Importantly, unlawful use of a license is separate from using a fake identification card in other respects. In Illinois, you can be charged with a misdemeanor or felony crime if you possess a fraudulent identification card with the intent of committing a theft or another crime (such as obtaining alcohol when you are under the age of 21). Unlawful use of a license is specifically about using your driver’s license in an illegal way as it relates to driving.
For example, your younger brother had his license suspended after one too many speeding tickets. He needs to go to work, so he asks to borrow your driver’s license in case he is pulled over by law enforcement. If you allow him to use your valid driver’s license, then you could be charged with unlawful use of a license. However, if your brother is under the age of 21 and asks to use your driver’s license to buy alcohol, then he could be charged with possessing a fraudulent identification card (fake ID).
If the police give you a citation for this offense, it may state “Displaying or Possessing a Cancelled, Revoked, or Suspended License or Permit” on the ticket. As noted above, there are a number of ways that you can be charged with this crime beyond having or showing a license or permit that has been revoked, canceled, or suspended.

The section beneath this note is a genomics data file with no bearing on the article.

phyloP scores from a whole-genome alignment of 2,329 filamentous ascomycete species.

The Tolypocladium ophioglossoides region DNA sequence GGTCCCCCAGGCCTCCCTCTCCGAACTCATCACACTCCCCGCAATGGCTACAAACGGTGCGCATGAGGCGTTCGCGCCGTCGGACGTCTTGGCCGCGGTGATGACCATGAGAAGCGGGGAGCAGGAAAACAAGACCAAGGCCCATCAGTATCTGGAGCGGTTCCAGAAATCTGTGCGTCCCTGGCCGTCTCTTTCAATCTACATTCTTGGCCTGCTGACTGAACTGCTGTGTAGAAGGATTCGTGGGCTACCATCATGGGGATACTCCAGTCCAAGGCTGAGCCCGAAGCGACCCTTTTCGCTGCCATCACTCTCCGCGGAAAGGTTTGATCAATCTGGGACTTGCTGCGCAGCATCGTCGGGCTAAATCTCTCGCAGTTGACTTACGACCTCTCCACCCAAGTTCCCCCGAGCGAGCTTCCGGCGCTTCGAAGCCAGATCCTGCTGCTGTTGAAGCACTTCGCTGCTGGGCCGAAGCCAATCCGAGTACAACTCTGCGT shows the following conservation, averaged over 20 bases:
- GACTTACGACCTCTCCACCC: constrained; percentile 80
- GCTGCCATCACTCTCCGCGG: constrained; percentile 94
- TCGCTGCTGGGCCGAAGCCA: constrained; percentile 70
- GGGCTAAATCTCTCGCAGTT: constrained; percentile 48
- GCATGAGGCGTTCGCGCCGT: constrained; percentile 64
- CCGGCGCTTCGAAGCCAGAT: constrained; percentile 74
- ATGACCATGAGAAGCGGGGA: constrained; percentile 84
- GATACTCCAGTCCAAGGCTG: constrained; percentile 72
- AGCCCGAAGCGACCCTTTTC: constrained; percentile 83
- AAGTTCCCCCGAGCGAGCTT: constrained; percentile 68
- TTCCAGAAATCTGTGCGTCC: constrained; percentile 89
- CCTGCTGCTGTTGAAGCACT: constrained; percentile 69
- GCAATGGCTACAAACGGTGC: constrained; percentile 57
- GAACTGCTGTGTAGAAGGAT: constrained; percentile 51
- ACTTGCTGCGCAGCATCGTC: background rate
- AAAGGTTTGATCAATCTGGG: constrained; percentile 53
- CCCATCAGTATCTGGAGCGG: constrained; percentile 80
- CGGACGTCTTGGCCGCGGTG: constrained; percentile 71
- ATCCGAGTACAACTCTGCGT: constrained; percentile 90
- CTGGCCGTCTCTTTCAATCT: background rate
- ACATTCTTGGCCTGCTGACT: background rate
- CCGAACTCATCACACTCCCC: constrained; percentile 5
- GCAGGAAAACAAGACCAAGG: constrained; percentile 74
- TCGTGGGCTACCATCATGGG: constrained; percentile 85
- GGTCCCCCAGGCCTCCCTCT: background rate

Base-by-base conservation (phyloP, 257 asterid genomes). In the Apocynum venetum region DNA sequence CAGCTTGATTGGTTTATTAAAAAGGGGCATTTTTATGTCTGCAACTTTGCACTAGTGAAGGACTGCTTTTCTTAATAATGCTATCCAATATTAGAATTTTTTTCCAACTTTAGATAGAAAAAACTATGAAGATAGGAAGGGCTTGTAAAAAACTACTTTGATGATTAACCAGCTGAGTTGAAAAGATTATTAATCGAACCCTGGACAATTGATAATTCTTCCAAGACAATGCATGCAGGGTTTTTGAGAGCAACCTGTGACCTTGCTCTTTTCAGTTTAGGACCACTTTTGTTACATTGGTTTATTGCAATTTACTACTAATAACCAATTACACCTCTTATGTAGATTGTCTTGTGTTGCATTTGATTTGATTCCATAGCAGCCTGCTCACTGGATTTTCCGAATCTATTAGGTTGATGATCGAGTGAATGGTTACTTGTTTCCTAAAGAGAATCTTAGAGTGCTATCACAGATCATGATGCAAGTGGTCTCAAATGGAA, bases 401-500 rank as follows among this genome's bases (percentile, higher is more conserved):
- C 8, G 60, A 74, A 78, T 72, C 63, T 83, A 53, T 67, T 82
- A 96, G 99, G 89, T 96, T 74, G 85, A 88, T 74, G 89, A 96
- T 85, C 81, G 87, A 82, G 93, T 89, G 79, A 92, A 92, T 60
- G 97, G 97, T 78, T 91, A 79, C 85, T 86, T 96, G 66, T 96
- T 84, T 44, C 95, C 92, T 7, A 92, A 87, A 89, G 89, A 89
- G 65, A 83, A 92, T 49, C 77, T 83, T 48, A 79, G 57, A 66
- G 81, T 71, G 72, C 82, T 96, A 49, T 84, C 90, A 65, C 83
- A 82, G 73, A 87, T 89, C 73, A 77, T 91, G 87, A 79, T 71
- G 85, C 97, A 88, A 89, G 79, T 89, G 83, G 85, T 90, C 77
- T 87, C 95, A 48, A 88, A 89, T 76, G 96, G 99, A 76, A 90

Penalties for Unlawful Use of a License
Under Illinois law, unlawful use of a license is a Class A misdemeanor. This is the most serious of misdemeanor crimes in the state. If you are convicted of a Class A misdemeanor, you could be sentenced to up to 364 days in jail, probation, and a fine of up to $2,500, plus court costs and related fees.
The specific law related to unlawful use of a license provides that a judge is required to sentence a person convicted of this offense to a minimum fine of $500 or 50 hours of community service. Ideally, this community service will take place at an alcohol education program. In addition, a person convicted of this crime shall be sentenced to no less than 7 days in jail.
Importantly, if you have one or more prior convictions for unlawful use of a license, then this offense can be charged as a Class 4 felony. The penalty for this crime includes between 1 to 3 years in jail, probation, and a fine of up to $25,000.